Before the Anniversary Update (which I only installed recently), Win 10 Pro 64 had one main account (mine) :

  • Its name was Administrator (it was the built-in admin account)
  • Its full name was different (lets say it was "Full_Name")
  • This account had (obviously) Admin rights
  • Its Win 10 User folder was "C:\Users\Administrator"

And I was very happy with this.

Since applying the Anniversary update a few days ago, Win 10 has changed my User folder to "C:\Users\Administrator.000" and created a new/different "C:\Users\Administrator". I didn't noticed anything special at first since everything appeared fine (desktop icons etc appeared like normal, everything had been silently moved and set up). Privileges are still fine, etc.

But browsing through the Users folder I noticed this change. It's not a big deal in and of itself but for the sake of cleanliness I would like to return the situation to normal, ie :

  • have my user account be the built-in Admin account again ; and thus also...
  • having my User folder be "C:\Users\Administrator" once again (with everything moved back and correctly detected/set in there) and not have this "Administrator.000" be my user account folder anymore

How can I proceed ?

  • It sounds like you may have encountered problems because the default, built-in admin account for managing a Windows 10 workstation is also called Administrator, although it is typically disabled. It that the one you were using, or did you somehow create another account by the same name? – Run5k Mar 4 '17 at 19:20
  • @Run5k : yes, it was the one I was using. I clarified this in the OP. – Parker Lewis Mar 4 '17 at 19:43
  • Thank you for the clarification. When a Windows 10 major feature update is released (1511 or 1607, so far), it is essentially like an in-place operating system upgrade. Because Administrator is a built-in account instead of a user-created login, it basically gets recreated each time instead of migrated. The operating system is appending .000 on the profile to differentiate it from the Administrator account within the "new" OS. If you don't mind me asking, why are you utilizing the built-in account? That is normally discouraged for security purposes, and it also can't run "metro apps." – Run5k Mar 4 '17 at 19:53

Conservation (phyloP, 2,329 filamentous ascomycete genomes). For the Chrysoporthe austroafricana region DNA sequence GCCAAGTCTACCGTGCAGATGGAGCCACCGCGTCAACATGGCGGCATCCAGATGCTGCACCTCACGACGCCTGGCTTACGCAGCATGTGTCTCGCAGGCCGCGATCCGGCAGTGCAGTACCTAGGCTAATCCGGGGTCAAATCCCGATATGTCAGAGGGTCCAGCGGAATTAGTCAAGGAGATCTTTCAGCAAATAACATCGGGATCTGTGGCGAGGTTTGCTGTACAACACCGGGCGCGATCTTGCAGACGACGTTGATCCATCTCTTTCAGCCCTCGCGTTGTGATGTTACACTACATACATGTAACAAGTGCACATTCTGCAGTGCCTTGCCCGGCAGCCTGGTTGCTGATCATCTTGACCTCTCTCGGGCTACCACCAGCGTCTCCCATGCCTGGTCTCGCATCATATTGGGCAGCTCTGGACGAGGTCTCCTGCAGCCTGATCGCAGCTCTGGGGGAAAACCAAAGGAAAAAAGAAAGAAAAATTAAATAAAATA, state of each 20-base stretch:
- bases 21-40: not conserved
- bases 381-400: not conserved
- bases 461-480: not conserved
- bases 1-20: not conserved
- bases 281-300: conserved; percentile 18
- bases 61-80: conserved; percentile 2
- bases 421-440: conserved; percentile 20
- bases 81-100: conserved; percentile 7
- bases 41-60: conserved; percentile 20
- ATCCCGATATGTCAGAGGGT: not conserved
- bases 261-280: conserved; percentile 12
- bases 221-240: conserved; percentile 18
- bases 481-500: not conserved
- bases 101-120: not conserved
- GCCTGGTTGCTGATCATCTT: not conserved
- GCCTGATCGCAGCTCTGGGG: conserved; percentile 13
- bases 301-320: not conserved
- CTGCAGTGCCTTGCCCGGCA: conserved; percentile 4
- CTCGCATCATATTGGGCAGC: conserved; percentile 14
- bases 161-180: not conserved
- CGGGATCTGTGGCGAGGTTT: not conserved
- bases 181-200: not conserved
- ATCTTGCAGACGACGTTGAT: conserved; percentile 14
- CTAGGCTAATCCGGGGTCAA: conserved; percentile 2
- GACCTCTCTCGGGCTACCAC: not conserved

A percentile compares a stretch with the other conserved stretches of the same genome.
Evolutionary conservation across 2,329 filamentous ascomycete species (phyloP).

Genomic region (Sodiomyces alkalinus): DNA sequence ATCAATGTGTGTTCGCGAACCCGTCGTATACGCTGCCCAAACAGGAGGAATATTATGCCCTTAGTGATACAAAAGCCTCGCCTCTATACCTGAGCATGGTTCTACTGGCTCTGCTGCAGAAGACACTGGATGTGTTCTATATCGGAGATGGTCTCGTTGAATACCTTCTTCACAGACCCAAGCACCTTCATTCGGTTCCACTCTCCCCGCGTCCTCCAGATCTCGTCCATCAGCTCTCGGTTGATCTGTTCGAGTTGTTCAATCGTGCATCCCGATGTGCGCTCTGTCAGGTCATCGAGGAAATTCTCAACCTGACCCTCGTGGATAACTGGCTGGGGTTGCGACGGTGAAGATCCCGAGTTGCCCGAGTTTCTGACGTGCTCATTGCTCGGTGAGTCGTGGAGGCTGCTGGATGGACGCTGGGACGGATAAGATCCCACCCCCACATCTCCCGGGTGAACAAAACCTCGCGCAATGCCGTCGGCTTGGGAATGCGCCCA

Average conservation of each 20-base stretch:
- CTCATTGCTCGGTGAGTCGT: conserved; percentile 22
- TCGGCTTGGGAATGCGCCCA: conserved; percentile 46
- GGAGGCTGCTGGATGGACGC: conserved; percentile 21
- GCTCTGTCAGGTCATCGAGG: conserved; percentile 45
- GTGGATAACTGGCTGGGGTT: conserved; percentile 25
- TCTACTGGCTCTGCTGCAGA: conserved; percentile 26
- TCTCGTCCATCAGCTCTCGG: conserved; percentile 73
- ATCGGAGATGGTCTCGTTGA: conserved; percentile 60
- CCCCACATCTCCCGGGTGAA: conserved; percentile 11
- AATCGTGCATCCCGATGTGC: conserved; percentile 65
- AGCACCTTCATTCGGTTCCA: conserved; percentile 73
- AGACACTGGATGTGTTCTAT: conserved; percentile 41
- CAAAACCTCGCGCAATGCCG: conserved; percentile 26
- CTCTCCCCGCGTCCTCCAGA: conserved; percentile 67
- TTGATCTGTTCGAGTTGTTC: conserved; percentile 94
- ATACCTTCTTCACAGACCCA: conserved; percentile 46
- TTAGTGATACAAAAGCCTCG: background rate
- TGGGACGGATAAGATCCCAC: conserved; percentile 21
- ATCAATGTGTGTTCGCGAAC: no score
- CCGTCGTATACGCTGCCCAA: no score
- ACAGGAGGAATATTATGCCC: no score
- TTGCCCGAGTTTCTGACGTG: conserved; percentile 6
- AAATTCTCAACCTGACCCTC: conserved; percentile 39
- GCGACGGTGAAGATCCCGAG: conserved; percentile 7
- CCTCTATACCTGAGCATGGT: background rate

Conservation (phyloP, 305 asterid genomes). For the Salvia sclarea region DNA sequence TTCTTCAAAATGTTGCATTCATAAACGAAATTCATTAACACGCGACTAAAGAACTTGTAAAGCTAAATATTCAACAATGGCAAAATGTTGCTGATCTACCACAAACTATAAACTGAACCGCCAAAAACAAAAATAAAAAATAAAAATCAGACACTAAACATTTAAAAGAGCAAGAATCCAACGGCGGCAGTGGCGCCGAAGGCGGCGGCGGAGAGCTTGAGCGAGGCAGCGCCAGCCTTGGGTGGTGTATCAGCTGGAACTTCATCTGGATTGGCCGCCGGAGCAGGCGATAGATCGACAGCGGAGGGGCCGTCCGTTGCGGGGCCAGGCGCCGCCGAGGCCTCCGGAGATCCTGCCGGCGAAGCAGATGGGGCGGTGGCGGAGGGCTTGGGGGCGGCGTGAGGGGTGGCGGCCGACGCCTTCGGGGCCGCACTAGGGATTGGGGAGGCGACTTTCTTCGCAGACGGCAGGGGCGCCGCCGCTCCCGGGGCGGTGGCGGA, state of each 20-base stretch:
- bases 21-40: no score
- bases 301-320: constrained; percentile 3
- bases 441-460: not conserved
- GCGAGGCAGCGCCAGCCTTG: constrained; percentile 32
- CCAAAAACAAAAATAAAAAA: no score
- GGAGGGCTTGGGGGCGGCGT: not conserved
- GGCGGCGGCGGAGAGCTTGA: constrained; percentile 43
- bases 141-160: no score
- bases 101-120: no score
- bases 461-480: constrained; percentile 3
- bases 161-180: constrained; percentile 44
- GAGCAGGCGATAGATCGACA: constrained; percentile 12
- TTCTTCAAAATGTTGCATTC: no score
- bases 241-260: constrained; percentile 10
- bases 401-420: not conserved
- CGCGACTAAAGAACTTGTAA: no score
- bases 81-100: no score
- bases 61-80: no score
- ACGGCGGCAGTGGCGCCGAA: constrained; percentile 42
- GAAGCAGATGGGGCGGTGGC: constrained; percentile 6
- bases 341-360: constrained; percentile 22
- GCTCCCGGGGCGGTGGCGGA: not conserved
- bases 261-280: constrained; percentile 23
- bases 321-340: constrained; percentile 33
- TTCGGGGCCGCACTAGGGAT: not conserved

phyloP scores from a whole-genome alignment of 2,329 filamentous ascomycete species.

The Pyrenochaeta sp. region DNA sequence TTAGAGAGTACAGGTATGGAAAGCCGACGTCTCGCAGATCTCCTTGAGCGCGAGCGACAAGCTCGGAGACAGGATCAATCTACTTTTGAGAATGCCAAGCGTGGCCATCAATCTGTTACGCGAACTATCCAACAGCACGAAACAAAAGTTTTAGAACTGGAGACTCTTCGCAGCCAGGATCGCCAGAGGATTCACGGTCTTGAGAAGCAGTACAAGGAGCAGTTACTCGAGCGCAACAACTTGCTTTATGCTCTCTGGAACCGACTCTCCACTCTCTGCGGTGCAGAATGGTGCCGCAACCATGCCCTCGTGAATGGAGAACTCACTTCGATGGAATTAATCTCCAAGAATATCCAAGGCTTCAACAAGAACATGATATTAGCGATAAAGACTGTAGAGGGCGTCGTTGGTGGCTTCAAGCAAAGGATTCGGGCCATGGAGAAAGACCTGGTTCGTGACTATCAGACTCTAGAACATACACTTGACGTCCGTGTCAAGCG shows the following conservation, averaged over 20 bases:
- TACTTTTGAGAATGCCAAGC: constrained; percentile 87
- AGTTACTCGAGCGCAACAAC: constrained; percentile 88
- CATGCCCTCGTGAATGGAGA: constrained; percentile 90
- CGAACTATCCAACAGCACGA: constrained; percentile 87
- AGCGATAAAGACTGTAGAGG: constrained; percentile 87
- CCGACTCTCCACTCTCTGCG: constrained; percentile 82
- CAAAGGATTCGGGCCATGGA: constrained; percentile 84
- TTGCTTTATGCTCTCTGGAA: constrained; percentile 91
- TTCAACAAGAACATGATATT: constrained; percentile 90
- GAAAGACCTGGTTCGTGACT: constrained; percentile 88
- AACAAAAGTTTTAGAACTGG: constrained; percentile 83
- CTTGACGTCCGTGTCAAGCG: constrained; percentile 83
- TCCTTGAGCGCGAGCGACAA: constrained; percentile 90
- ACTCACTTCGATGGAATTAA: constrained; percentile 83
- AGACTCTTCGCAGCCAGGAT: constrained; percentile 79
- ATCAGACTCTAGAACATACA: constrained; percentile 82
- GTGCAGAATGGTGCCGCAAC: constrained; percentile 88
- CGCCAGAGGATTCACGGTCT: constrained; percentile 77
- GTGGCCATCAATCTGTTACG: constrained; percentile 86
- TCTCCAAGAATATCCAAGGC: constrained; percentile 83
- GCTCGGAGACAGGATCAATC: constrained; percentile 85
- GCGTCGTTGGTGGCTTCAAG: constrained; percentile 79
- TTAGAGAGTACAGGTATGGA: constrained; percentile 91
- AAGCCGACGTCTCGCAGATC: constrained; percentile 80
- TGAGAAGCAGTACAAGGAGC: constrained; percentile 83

• @Run5k. Mainly for convenience. I'm the only user on the PC and I'm allergic to just not being able to do random stuff easily on the rare occasions I need to. I'm not into deactivating absolutely everyhting I could, but I definitely need ways to significantly reduce Windows refusing to do what I'm telling it to (back in Win 7 days, the first thing I ever did was turning my account into the superadmin). I also have no interest in metro apps. – Parker Lewis Mar 4 '17 at 22:51
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    I had almost the same problem BUT my account name was distante. Now I have a distante.000 and it disturbs my work with command line tools (npm ,git, etc) – distante Oct 26 '17 at 20:19